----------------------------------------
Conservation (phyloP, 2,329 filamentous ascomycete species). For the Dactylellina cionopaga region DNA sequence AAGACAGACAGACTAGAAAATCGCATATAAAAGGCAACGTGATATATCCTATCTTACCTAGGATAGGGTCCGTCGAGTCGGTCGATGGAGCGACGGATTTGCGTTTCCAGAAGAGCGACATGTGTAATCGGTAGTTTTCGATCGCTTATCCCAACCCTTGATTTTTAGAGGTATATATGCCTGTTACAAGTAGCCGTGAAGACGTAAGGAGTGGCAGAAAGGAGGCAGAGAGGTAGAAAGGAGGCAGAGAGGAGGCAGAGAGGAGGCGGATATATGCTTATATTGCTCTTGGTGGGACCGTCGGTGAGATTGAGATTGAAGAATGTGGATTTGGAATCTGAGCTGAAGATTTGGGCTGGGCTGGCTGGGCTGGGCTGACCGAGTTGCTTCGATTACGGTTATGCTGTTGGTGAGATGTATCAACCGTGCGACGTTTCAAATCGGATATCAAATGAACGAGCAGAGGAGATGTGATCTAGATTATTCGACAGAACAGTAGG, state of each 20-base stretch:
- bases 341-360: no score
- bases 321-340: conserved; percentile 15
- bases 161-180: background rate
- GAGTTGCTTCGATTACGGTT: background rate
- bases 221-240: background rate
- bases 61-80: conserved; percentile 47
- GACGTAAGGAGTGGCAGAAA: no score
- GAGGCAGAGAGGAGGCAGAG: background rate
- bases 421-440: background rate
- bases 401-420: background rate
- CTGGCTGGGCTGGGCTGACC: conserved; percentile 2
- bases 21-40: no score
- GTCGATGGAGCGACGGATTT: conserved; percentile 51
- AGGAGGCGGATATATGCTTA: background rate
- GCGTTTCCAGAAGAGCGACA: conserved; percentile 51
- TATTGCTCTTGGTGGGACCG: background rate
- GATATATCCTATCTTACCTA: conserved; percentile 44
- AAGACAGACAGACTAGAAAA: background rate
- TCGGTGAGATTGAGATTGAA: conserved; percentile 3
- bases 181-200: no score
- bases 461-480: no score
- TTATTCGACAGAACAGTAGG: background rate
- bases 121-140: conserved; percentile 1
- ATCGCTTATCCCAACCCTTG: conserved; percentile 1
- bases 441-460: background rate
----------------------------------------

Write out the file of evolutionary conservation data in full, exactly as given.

Conservation (phyloP, 2,329 filamentous ascomycete species). For the Dactylellina cionopaga region DNA sequence AAGACAGACAGACTAGAAAATCGCATATAAAAGGCAACGTGATATATCCTATCTTACCTAGGATAGGGTCCGTCGAGTCGGTCGATGGAGCGACGGATTTGCGTTTCCAGAAGAGCGACATGTGTAATCGGTAGTTTTCGATCGCTTATCCCAACCCTTGATTTTTAGAGGTATATATGCCTGTTACAAGTAGCCGTGAAGACGTAAGGAGTGGCAGAAAGGAGGCAGAGAGGTAGAAAGGAGGCAGAGAGGAGGCAGAGAGGAGGCGGATATATGCTTATATTGCTCTTGGTGGGACCGTCGGTGAGATTGAGATTGAAGAATGTGGATTTGGAATCTGAGCTGAAGATTTGGGCTGGGCTGGCTGGGCTGGGCTGACCGAGTTGCTTCGATTACGGTTATGCTGTTGGTGAGATGTATCAACCGTGCGACGTTTCAAATCGGATATCAAATGAACGAGCAGAGGAGATGTGATCTAGATTATTCGACAGAACAGTAGG, state of each 20-base stretch:
- bases 341-360: no score
- bases 321-340: conserved; percentile 15
- bases 161-180: background rate
- GAGTTGCTTCGATTACGGTT: background rate
- bases 221-240: background rate
- bases 61-80: conserved; percentile 47
- GACGTAAGGAGTGGCAGAAA: no score
- GAGGCAGAGAGGAGGCAGAG: background rate
- bases 421-440: background rate
- bases 401-420: background rate
- CTGGCTGGGCTGGGCTGACC: conserved; percentile 2
- bases 21-40: no score
- GTCGATGGAGCGACGGATTT: conserved; percentile 51
- AGGAGGCGGATATATGCTTA: background rate
- GCGTTTCCAGAAGAGCGACA: conserved; percentile 51
- TATTGCTCTTGGTGGGACCG: background rate
- GATATATCCTATCTTACCTA: conserved; percentile 44
- AAGACAGACAGACTAGAAAA: background rate
- TCGGTGAGATTGAGATTGAA: conserved; percentile 3
- bases 181-200: no score
- bases 461-480: no score
- TTATTCGACAGAACAGTAGG: background rate
- bases 121-140: conserved; percentile 1
- ATCGCTTATCCCAACCCTTG: conserved; percentile 1
- bases 441-460: background rate